One of Sketchbook’s main strengths is its ease of use and minimal interface. The user interface is unobtrusive and you can continue working without seeing any buttons or sliders. Best of all, it’s completely free and there are no hidden purchases. So what you see is what you get, and it’s available on all major platforms, so you won’t miss a beat when switching between iPad and Mac.
Designer: Michael Ditullo
With a name like Affinity Designer, it’s almost certain that your app is designed for designers. Its expressed intent is a professional tool for creating concept art, design, and even branding images, which designers need in their work process, especially when creating more sophisticated versions of sketches. Almost everything. Final presentation.
Similar to Concepts, Affinity Designer uses vector lines to create shapes and curves, giving designers more control over their appearance without compromising the quality of the lines. However, if you need more pixel-precision control, especially if you’re painting textures or recreating more organic materials, we also offer a popular raster-based paintbrush. The app boasts an unlimited number of layers and a 1,000,000x zoom, but technically it’s limited by the amount of memory left on the iPad.
One of Designer’s most unique features is the ability to have multiple instances of the same object throughout your work. This allows you to edit one and the rest will be updated immediately. It also displays artboards in a Pinterest-like gallery familiar to many designers. Affinity Designers is priced at $ 9.99 with no in-app purchases or subscription fees.
Designer: Denny Lambo
Designer: Yaron David
Of course, Photoshop was the grandfather of digital art and graphic design software, and the lack of Photoshop on Apple tablets has been keenly felt for years. Sure, the iPad Pro and Apple Pencil didn’t show up until 2018, but something like Procreate has been around for almost a decade and is already successful. Meanwhile, Adobe chose to bring some painstaking experiences to the iPhone and iPad, focusing only on very specific use cases and competing for the time for Photoshop to fully enter the mobile space. ..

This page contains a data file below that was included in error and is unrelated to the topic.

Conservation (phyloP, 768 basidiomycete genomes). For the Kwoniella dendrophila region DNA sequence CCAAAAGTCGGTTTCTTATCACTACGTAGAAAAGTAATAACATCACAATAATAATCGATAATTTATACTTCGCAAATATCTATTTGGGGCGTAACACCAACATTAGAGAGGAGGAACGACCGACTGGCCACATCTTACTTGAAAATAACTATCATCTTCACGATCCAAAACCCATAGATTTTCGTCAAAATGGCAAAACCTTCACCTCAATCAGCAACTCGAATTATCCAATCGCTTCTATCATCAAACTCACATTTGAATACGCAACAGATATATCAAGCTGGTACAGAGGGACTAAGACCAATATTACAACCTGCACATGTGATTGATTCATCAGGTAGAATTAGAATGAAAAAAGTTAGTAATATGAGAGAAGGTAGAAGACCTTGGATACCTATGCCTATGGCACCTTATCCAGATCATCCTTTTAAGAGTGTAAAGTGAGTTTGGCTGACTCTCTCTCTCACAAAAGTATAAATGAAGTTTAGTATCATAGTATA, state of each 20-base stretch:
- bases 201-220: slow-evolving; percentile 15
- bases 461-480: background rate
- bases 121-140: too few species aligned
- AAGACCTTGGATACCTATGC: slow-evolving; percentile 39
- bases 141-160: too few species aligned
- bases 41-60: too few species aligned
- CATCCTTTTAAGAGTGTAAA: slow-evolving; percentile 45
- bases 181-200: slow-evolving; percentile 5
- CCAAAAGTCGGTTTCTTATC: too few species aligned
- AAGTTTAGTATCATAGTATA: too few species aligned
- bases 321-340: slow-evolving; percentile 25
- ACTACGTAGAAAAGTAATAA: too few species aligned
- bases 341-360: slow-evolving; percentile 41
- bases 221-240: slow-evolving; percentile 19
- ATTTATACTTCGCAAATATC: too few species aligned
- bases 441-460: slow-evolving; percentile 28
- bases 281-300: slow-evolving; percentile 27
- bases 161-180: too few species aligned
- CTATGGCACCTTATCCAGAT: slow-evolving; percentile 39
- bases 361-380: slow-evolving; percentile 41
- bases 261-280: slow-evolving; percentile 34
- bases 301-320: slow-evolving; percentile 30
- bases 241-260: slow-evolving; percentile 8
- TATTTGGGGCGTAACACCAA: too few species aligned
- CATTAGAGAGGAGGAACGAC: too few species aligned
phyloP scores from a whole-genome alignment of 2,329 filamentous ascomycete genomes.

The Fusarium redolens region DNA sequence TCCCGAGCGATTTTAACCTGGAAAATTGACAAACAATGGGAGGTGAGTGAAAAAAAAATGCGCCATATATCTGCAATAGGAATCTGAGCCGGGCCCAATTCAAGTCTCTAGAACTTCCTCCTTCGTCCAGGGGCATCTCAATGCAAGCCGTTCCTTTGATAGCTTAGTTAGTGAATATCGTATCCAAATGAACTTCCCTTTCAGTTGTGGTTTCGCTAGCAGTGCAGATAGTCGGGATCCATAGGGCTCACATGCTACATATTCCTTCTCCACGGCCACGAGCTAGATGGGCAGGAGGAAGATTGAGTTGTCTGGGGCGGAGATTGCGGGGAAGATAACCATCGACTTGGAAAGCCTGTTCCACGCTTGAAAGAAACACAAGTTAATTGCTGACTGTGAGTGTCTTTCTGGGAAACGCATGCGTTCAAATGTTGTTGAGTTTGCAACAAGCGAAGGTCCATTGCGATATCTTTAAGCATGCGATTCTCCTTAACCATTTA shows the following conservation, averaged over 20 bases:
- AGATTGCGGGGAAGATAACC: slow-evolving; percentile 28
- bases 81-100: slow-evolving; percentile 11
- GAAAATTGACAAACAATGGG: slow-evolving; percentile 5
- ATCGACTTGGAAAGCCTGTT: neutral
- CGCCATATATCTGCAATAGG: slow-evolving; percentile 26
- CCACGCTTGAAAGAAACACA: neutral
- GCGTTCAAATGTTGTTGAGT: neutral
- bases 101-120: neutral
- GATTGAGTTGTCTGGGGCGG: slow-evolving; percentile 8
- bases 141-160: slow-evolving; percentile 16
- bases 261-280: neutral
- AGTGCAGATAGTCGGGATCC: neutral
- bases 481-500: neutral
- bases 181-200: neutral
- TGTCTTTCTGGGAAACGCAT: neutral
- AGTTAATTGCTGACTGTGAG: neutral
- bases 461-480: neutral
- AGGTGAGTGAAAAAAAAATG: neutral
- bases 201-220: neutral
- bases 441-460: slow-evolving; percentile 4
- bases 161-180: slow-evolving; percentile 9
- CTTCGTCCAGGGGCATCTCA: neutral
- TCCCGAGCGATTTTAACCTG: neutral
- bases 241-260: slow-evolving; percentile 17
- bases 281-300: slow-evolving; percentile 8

That’s finally happening, and that’s also why Photoshop isn’t ranked high on this list. First released in 2019, this new version is supposed to be the same Photoshop on the desktop, but is being ported to the iPad little by little. Functionality is still not comparable to what most Photoshop users are familiar with, and it will take longer for things to settle down. There are some basics, but it seems that the focus is not on a completely independent mobile workflow, but on making Photoshop files accessible from Creative Cloud from the iPad.
There is also the fact that this is the most expensive option in this bunch if you don’t already have an Adobe subscription. This is absolutely necessary to use the app beyond the free trial period. Of course, some expect Adobe to regain that slack, but the new focus on making Photoshop work perfectly with the Apple M1 Mac has put the iPad back in the background for some time. Maybe.
Designer: Erica Horn
Bonus: Good Note
All of these apps allow designers to digitally paste pencils onto paper, as it were. Wherever the muse beckoned, they sketched their ideas on an almost endless canvas with all the conveniences (and sometimes the drawbacks) of a digital workflow. Of course, it’s not just the designer’s job to create sketches and beautiful designs. Most of the process involves writing down notes and annotating drawings. This is where this bonus app comes in.
GoodNotes is considered one of the best note-taking apps for the iPad and reproduces much of the look and feel of traditional paper notebooks, with no physical limitations. Focusing on the pen-driven experience, you can insert almost any type of digital content into your notes, from text you type to images. It also has basic drawing capabilities, so you can use it to sketch your ideas as a draft before moving on to the more specialized apps above.